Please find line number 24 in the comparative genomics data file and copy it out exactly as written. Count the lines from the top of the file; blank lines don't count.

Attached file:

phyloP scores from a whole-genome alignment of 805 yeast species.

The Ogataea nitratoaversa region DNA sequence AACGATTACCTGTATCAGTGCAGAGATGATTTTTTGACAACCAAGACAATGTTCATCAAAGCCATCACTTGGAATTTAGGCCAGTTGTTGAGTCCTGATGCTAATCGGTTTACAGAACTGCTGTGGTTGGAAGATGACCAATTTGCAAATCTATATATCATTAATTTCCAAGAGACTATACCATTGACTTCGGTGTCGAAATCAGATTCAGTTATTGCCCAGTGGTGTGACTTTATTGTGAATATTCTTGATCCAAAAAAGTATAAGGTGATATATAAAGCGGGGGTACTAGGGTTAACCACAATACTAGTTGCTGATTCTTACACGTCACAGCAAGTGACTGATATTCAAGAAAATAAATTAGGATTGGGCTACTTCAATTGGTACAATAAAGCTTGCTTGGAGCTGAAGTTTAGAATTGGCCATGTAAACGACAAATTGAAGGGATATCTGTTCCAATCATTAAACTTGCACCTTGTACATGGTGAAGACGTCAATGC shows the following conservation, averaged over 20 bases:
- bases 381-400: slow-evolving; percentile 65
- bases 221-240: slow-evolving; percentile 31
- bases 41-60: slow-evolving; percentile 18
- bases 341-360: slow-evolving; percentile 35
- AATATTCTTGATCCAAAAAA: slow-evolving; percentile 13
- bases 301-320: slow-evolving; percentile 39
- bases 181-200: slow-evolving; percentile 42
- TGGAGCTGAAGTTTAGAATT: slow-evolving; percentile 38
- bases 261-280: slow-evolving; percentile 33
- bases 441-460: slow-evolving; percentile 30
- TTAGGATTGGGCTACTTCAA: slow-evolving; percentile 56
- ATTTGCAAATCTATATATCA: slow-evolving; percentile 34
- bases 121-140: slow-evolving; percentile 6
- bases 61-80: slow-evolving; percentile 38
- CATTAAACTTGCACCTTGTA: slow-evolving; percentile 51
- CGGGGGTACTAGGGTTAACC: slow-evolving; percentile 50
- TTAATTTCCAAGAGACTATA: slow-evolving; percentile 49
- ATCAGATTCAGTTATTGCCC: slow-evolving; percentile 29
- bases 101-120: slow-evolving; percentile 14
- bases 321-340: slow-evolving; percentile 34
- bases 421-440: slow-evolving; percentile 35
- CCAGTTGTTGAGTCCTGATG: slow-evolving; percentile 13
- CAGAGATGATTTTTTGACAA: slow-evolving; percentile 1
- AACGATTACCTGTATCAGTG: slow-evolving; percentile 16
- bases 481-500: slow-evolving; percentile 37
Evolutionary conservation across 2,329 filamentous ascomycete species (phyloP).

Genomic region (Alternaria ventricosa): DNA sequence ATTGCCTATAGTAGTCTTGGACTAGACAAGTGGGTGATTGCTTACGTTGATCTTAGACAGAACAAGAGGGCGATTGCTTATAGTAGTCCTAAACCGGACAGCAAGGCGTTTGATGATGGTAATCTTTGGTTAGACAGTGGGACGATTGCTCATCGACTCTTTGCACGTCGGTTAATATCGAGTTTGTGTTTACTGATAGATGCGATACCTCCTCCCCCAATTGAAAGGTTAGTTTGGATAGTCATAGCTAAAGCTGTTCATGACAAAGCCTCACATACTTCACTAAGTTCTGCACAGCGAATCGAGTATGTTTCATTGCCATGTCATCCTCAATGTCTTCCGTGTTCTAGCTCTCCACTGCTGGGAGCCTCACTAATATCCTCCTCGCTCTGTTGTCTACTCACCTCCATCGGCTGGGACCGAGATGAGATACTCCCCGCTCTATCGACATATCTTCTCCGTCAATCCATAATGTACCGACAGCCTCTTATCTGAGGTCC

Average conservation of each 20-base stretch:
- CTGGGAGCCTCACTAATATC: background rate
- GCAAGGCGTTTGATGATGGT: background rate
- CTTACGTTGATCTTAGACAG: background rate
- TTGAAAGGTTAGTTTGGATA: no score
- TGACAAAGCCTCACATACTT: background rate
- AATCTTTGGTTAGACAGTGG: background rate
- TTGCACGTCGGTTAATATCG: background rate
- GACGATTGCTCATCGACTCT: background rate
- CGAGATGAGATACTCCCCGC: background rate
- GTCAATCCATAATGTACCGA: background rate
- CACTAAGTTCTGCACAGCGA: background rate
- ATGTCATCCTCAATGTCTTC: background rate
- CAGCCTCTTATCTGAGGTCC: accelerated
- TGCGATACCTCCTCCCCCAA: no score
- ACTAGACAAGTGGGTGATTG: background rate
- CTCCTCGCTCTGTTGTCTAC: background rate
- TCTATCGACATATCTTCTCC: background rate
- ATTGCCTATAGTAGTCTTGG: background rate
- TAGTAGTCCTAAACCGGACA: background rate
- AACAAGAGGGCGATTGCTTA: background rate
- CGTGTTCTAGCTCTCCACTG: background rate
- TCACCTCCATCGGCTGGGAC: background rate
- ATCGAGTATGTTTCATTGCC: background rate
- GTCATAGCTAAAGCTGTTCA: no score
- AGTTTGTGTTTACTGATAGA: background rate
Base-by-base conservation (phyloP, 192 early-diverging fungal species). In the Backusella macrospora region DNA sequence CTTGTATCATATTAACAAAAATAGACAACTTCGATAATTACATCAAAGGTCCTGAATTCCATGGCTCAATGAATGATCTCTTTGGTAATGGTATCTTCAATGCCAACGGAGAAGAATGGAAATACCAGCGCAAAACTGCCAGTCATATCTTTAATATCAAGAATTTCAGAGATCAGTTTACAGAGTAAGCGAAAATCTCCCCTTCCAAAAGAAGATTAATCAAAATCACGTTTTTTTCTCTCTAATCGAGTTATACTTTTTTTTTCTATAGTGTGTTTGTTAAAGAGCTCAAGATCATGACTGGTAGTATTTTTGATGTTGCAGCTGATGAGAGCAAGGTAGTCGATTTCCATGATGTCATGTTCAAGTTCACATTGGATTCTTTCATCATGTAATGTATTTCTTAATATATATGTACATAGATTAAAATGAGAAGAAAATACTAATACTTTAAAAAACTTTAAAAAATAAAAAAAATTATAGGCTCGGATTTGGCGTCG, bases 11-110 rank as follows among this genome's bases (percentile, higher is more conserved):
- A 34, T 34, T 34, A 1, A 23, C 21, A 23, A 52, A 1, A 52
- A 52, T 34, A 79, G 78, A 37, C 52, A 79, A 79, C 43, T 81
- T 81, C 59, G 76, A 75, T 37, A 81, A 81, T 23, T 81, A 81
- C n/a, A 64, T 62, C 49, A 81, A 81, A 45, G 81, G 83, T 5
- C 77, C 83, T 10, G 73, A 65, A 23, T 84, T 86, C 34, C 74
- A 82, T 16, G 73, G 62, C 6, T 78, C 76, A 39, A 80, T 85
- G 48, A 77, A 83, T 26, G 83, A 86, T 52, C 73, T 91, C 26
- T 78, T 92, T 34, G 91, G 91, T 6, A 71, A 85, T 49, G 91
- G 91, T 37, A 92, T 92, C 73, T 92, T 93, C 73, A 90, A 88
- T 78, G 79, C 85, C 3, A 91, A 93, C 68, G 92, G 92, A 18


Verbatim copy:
- CCAGTTGTTGAGTCCTGATG: slow-evolving; percentile 13